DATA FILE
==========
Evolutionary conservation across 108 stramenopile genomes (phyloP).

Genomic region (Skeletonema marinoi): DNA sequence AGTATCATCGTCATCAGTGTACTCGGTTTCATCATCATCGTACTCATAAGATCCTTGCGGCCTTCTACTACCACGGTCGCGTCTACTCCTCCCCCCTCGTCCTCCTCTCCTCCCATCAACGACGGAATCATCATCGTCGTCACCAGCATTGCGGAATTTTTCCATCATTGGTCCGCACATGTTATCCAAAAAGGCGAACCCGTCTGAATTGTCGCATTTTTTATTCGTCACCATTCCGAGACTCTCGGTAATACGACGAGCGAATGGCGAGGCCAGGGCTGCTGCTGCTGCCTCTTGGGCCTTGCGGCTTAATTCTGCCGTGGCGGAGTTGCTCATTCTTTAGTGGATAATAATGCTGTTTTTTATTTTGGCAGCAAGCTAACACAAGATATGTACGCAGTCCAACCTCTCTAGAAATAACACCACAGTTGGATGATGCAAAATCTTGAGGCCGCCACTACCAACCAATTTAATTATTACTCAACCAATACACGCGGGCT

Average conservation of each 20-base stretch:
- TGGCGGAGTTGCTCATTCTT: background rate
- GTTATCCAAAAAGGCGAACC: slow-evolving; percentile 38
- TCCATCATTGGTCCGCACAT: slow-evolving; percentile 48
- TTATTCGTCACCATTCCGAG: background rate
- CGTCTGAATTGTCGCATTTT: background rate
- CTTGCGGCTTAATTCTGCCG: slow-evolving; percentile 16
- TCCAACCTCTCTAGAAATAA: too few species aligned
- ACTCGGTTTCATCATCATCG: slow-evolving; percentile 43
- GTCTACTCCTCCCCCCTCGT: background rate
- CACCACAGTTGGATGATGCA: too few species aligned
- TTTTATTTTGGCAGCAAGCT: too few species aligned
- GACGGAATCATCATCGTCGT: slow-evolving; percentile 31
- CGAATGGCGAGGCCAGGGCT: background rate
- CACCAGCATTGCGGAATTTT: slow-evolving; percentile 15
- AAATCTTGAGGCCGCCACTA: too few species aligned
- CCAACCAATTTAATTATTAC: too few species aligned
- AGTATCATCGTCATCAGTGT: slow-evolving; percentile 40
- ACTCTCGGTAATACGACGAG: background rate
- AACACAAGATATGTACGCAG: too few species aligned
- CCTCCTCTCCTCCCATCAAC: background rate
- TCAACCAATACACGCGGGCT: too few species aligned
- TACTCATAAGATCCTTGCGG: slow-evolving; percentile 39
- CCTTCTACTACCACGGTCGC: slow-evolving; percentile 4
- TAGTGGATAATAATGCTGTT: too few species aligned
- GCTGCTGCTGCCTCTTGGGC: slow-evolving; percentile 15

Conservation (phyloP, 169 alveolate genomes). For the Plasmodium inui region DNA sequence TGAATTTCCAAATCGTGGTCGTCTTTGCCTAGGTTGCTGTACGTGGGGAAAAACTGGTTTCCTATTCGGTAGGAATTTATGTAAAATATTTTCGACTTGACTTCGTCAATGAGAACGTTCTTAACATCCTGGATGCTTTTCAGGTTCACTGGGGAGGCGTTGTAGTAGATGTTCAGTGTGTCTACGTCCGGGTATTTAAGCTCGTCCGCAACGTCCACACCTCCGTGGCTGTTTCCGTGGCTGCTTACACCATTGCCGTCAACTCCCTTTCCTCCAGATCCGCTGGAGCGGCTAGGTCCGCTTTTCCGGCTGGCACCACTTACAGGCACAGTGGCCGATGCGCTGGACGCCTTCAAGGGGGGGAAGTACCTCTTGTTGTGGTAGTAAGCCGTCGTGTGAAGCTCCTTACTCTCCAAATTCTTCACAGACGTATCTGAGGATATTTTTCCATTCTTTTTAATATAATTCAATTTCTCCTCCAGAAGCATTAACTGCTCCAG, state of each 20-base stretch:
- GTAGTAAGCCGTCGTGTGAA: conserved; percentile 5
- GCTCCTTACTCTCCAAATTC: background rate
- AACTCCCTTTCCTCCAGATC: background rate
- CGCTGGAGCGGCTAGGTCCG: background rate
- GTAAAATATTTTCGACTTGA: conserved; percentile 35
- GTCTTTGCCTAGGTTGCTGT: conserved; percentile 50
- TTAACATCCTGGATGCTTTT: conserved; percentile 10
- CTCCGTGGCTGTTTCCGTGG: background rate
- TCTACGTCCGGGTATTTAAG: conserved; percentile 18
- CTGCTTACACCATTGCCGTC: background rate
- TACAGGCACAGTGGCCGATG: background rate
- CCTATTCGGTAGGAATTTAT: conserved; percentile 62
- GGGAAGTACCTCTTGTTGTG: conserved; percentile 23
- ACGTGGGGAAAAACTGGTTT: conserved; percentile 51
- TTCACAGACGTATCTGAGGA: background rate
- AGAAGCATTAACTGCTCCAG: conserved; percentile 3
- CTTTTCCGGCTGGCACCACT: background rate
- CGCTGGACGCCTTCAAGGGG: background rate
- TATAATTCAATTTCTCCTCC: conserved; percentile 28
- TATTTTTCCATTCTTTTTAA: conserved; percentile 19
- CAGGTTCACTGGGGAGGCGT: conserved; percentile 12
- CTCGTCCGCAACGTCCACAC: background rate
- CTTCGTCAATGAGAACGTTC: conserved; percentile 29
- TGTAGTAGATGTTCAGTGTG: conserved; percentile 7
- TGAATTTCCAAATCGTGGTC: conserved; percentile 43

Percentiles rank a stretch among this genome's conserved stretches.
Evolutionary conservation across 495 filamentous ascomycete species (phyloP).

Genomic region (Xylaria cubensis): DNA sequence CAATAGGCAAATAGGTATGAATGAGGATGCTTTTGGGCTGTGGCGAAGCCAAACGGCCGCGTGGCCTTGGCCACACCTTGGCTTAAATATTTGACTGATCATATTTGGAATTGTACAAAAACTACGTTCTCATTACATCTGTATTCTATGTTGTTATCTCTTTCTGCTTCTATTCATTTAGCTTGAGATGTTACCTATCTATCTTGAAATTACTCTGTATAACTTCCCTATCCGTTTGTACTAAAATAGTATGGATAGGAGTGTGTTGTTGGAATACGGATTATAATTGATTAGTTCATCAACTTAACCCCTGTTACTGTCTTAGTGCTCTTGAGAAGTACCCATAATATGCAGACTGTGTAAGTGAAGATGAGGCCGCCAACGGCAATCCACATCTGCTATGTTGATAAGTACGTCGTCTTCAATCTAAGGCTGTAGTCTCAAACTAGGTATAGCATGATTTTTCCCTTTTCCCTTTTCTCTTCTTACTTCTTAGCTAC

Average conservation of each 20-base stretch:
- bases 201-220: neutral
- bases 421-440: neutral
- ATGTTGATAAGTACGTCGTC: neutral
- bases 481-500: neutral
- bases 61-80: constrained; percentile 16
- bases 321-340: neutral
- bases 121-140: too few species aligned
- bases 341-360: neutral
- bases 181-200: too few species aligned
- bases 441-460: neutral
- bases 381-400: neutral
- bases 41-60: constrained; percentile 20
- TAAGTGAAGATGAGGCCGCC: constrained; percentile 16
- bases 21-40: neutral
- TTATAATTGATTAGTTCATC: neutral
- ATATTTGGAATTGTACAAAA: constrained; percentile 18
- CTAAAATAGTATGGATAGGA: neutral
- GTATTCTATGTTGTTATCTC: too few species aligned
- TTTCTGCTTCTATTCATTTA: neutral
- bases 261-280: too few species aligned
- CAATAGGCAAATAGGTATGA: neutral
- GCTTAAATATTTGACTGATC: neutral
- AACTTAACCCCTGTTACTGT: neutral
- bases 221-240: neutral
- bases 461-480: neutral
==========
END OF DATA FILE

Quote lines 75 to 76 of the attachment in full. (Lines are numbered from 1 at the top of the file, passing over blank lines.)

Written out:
- CTAAAATAGTATGGATAGGA: neutral
- GTATTCTATGTTGTTATCTC: too few species aligned